Tuesday, May 24, 2011

History of hockey: has George Bush saved Canadian professional hockey?

Some of the public-policy papers of the Mowat Centre, a University of Toronto thinkthingee, have struck me as of the Fraser Institute kind -- where the press release has been drafted before the research has been done.  But its study of the economics of Canadian teams in the NHL -- Canada can support twelve teams instead of the current six, it concludes -- is impressive.  Read or download it from here

It is also instructive on how hockey mirrors national and even world history.  There is reason to believe that the NHL's Southern Strategy was always doomed: demand for hockey in the American South was always thin, and the league was wrong to conclude that providing a supply of hockey would eventually create the demand.   Since the NHL depends heavily on gate revenues (more than most other sports leagues), it has to put its teams where the demand is -- and the Mowat study powerfully demonstrates demand for hockey tickets is far greater in small Canadian cities than in much larger American ones.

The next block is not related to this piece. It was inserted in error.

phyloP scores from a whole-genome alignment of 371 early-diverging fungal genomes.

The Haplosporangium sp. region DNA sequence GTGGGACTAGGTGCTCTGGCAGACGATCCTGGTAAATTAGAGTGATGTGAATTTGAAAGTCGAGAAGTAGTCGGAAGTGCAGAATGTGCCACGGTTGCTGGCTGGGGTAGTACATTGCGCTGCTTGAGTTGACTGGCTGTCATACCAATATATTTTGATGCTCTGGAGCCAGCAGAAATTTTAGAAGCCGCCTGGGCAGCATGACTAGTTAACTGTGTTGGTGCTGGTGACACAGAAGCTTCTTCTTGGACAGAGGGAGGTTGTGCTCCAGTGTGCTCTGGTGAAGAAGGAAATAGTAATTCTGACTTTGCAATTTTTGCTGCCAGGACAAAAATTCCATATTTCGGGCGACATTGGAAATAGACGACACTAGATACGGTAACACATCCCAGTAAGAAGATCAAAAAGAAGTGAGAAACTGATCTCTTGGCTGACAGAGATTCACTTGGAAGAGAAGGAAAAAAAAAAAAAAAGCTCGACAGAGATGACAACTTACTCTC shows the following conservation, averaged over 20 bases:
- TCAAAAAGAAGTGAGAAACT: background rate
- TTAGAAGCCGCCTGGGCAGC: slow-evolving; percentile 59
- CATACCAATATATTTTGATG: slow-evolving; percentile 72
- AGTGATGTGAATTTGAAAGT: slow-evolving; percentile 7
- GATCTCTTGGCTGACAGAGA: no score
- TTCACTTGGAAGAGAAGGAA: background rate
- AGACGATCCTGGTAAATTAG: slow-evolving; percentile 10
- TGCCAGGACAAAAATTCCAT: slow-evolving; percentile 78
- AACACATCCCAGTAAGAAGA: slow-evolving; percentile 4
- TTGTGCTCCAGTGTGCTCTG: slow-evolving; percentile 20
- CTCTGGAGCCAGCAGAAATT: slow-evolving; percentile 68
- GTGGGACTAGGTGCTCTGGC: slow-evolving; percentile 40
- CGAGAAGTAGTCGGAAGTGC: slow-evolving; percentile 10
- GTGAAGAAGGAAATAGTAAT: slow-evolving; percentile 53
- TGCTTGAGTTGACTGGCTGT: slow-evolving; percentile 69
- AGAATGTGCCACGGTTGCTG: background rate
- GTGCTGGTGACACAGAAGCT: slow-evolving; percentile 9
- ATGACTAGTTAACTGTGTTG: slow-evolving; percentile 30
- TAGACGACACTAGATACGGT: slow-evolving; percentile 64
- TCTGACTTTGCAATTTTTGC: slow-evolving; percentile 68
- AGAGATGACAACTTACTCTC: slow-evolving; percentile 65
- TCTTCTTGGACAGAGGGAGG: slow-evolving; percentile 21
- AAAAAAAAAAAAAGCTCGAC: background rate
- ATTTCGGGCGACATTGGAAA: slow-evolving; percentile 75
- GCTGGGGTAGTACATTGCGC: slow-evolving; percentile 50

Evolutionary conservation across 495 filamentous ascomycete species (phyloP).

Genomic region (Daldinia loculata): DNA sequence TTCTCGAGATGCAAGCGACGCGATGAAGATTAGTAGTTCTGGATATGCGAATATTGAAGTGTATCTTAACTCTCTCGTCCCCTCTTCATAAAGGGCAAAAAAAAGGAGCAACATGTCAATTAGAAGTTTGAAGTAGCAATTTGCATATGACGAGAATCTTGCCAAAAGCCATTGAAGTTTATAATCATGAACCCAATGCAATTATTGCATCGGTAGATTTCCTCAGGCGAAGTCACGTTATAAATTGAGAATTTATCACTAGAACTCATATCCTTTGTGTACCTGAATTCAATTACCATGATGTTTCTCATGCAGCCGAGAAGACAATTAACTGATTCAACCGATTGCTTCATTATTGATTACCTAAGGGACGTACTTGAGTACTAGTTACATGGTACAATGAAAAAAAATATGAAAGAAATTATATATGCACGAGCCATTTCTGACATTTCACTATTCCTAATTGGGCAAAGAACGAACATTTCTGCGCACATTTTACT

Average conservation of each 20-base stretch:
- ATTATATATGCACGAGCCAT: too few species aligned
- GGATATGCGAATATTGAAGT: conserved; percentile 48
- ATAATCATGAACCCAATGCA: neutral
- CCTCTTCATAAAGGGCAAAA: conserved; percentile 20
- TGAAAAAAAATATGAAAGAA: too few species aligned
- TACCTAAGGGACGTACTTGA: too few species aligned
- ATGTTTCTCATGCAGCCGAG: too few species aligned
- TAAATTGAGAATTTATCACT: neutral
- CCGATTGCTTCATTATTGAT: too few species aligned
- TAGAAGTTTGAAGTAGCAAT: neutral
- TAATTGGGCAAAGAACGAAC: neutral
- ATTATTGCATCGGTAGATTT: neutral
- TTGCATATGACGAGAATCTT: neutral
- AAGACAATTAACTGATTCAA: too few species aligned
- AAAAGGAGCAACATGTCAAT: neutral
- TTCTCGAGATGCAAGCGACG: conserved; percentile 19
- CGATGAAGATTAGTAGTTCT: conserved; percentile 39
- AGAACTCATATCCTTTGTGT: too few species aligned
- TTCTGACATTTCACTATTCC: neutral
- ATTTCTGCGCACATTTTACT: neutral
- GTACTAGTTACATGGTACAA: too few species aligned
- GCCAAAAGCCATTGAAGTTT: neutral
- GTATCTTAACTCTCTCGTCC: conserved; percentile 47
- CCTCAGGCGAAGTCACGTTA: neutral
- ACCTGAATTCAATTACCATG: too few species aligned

But there's also a massive historical trend underpinning the death of the Southern Strategy.
 Teams moved from Winnipeg and Quebec to the American South not only because the NHL leadership wanted that to happen, but also because of the low Canadian dollar and weak Canadian economy of the 1990s.  The Mowat study reminds us that situation has reversed.  It appears the American economic weaknesses  --- massive public debt, inadequate tax revenues, infrastructure decline, huge foreign trade imbalances -- set against the Canadian situation of less public debt and a stronger economy (mostly a petro-economy, but still) mean that the strength of the Canadian dollar against the American dollare is likely to survive quite a while.

In other words, we can actually thank Ronald Reagan and George Bush for the coming renaissance of professional hockey in Canada.  Their world-historically significant destruction of American economic strength is the key underlying factor in the defeat of the NHL's Southern Strategy, and the coming rise of Canadian teams. The Canucks' Stanley Cup victory in a few weeks will be the icing on the cake.
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